Blazing the Trails of Science

UC Santa Cruz’s top scientific breakthroughs of 2013

By Aric Sleeper Being second in the world for university research influence is a big reputation to live up to. But UC Santa Cruz—which was given the impressive status by the Times Higher Education World University Rankings in 2012-2013—was up to the challenge, pumping out loads of noteworthy research and findings throughout 2013.

In the eyes of Scott Brandt, vice chancellor for research at UCSC, the “excellent year for research at UC Santa Cruz” was exemplified when President Barack Obama awarded a Slug faculty member with a nationally significant science honor back in February.

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Local News

Getting Warmer

Getting Warmer

Pogonip Jane’s identification could pave the way for progress in other local cold cases

Santa Cruz police recently identified one of the county’s most famous unidentified homicide victims using a new technology—a process authorities hope can also be used to make a break in other local cold cases.

Two hikers discovered the body of so-called Pogonip Jane while searching for mushrooms in the Pogonip area back in January 1994. For more than 15 years, Santa Cruz police were at a loss as to who she was. The petite teenager had been bludgeoned to death and was naked in the middle of a trail when her body was found.            

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Local News

Citizens 2.0

Citizens 2.0

In the third installment of GT’s Civinomics coverage, we look at how online users’ civic initiatives are gaining traction

If the new online startup Civinomics, which is based in Downtown Santa Cruz, is making one distinct impact on the community's civic dialogue so far, it is with organization.

As people become more active on the website, which is designed for users to post civic initiatives, share information, challenge or promote each other's ideas, and vote on those ideas, one of the most notable results has been the platform's capacity to chronicle—in an organized, navigable manner—an expanding landscape of citizenry attitude.

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Cardinal Grand Cross in the Sky

Following Holy Week (passion, death and burial of the Pisces World Teacher) and Easter Sunday (Resurrection Festival), from April 19 to the 23, the long-awaited and discussed Cardinal Cross of Change appears in the sky, composed of Cardinal signs Aries, Libra, Cancer, and Capricorn, with planets (13-14 degrees) Uranus (in Aries), Jupiter (in Cancer), Mars (in Libra) and Pluto (in Capricorn), an actual geometrical square or cross configuration. Cardinal signs mark the seasons of change, initiating new realities.

 

Sugar: The New Tobacco?

Proposed bill would require warning labels on sugary drinks Will soda and other saccharine libations soon come with a health warning? They will if it’s up to our state senator, Bill Monning (D-Carmel). On Feb. 27, Monning proposed first-of-its-kind legislation that would require a consumer warning label be placed on sugar-sweetened beverages sold in California. SB 1000, also known as the Sugar-Sweetened Beverages Safety Warning Act, was proposed to provide vital information to consumers about the harmful effects of consuming sugary drinks, such as sodas, sports drinks, energy drinks, and sweetened teas.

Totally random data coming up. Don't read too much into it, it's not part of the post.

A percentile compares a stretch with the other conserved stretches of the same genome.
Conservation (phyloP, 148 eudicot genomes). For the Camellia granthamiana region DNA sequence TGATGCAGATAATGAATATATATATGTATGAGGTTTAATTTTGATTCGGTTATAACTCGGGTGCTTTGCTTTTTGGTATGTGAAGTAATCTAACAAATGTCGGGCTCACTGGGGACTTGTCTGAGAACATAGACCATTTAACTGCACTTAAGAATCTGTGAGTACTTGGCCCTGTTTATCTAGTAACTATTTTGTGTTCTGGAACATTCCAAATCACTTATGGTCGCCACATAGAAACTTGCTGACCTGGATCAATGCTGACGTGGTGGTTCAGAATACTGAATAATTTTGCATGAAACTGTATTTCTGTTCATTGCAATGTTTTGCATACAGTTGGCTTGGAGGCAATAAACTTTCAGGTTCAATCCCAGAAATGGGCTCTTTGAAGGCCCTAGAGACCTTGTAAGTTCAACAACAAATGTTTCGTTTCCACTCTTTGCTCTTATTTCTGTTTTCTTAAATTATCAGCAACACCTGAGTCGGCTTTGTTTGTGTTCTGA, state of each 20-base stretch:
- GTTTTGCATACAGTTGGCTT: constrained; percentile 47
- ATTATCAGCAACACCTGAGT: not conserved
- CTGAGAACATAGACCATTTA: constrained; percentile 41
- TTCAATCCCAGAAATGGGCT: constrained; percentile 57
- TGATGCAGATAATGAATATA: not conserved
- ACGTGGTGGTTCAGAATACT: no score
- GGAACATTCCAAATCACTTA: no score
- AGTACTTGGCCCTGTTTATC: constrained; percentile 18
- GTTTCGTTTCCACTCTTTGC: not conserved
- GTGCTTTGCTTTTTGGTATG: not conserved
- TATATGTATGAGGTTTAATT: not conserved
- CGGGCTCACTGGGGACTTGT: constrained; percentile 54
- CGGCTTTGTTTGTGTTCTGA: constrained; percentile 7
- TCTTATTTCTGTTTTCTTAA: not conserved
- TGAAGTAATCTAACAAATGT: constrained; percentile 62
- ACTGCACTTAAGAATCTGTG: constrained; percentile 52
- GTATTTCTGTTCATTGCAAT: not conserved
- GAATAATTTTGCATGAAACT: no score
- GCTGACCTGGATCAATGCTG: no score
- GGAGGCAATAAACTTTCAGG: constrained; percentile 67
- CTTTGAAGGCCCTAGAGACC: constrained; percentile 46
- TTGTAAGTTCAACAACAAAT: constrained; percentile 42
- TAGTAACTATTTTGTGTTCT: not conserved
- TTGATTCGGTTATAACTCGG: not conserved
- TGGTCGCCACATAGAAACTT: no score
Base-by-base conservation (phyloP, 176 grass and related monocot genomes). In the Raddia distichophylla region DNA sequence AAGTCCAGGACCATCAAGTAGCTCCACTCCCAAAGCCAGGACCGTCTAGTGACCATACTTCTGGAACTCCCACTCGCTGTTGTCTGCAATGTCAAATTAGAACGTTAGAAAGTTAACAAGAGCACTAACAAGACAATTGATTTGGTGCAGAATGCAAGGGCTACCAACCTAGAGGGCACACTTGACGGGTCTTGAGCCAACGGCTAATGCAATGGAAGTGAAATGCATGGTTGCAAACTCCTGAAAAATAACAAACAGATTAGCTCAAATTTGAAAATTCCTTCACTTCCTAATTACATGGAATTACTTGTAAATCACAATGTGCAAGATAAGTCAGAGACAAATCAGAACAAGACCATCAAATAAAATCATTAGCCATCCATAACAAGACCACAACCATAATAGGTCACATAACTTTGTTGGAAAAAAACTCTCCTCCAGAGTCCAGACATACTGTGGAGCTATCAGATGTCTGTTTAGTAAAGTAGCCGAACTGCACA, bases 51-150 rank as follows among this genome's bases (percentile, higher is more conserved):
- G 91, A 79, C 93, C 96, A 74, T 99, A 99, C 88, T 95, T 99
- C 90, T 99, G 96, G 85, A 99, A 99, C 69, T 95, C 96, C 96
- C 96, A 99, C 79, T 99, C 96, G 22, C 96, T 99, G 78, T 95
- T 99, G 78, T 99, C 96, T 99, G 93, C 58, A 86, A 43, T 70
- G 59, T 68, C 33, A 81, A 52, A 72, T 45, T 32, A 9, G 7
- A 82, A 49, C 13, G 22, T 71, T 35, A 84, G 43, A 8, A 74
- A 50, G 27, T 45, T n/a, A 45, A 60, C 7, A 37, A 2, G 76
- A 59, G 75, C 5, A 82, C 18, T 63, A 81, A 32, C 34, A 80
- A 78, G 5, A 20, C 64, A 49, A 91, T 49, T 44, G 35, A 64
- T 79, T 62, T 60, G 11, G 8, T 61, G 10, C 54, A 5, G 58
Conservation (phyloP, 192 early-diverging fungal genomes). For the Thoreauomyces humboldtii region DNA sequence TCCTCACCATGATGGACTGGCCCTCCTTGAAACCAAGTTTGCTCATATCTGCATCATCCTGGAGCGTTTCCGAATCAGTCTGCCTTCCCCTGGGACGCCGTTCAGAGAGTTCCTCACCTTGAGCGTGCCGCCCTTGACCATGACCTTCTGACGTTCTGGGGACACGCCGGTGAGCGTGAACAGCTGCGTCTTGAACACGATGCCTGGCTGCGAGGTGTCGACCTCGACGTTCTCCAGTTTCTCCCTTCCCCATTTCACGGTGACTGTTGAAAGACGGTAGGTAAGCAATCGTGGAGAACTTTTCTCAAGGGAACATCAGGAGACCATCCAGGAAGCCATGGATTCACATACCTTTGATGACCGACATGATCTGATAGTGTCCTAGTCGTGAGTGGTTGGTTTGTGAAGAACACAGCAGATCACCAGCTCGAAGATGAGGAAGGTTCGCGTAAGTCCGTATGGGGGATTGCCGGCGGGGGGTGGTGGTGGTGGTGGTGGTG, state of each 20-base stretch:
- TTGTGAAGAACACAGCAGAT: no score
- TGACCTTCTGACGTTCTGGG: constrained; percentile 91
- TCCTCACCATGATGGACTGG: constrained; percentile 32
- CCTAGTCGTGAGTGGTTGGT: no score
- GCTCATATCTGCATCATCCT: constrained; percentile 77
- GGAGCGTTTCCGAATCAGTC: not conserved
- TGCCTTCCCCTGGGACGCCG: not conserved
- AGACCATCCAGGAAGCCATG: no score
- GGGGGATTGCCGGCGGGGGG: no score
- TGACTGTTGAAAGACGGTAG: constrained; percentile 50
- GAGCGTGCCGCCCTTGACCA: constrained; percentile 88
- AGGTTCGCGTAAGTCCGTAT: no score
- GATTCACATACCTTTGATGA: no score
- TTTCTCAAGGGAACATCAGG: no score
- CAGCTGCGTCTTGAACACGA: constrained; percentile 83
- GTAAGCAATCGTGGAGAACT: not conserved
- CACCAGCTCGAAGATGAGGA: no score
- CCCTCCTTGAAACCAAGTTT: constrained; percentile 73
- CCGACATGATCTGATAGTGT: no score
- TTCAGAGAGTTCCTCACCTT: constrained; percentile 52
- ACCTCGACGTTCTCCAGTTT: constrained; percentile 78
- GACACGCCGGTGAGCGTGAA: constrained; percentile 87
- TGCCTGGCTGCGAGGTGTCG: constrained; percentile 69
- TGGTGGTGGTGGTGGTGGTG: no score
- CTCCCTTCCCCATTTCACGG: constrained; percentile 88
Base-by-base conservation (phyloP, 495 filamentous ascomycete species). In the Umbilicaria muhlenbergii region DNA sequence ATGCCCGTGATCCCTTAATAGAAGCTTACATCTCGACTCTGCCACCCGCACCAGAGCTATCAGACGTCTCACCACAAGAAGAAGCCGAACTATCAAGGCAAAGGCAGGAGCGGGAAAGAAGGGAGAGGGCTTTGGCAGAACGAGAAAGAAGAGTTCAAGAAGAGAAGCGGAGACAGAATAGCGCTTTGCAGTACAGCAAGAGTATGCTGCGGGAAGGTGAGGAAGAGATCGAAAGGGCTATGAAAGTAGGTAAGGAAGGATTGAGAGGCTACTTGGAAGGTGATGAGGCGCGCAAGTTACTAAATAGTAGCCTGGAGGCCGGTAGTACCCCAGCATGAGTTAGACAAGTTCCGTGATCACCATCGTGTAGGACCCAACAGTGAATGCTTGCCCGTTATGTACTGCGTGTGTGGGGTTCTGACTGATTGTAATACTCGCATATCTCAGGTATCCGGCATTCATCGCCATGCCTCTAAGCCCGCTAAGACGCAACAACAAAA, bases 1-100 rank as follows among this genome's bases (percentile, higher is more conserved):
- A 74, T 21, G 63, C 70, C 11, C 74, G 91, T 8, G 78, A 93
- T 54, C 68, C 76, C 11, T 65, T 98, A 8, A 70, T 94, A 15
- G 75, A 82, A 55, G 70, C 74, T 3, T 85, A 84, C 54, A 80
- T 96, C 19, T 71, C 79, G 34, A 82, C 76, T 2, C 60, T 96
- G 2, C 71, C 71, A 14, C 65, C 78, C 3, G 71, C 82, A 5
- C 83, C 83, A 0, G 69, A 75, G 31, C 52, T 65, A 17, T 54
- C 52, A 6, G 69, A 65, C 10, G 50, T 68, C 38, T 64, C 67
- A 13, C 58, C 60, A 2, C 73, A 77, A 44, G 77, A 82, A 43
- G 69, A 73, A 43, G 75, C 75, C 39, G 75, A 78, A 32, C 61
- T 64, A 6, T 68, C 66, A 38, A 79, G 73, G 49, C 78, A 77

Film, Times & Events: Week of April 17

Santa Cruz area movie theaters >

 

Growing Hope

Campos Seguros combats sexual assault in the Watsonville farmworker community Farm work was a way of life for Rocio Camargo, who grew up in Watsonville as the daughter of Mexican immigrants. Her parents met while working the fields 30 years ago, and her father went on to run Fuentes Berry Farms.
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Foodie File: Red Apple Cafe

Breakfast takes center stage at Gracia Krakauer's Red Apple Cafe Before they moved to Aptos, Gracia and her husband Dan Krakauer would visit friends in Santa Cruz County and eat at the Red Apple Café all the time. Then they moved up here from Santa Monica five years ago, and bought the Aptos location (there’s a separate one in Watsonville) from the family who owned it for two decades.

 

How would you feel about a tech industry boom in Santa Cruz?

I feel like it would ruin the small old-town feeling of Santa Cruz. It wouldn’t be the same Surf City kind of vacation town that it is. Antoinette BennettSanta Cruz | Construction Management

 

Trout Gulch Vineyards

Cinsault 2012—la grande plage diurne The most popular wines on store shelves are those most generally known and available—Chardonnay, Sauvignon Blanc, Cabernet Sauvignon and Merlot, which are all superb for sure. But when you come across a more unusual varietal, like Trout Gulch Vineyards’ Cinsault ($18), it opens up a whole new world.

 

Waddell Creek, Al Fresco

Route One Summer Farm Dinner You’ve been buying their insanely fresh produce for years now at farmers’ markets. Right? So now why not become more familiar with the gorgeous Waddell Creek farmlands of Route One Farms?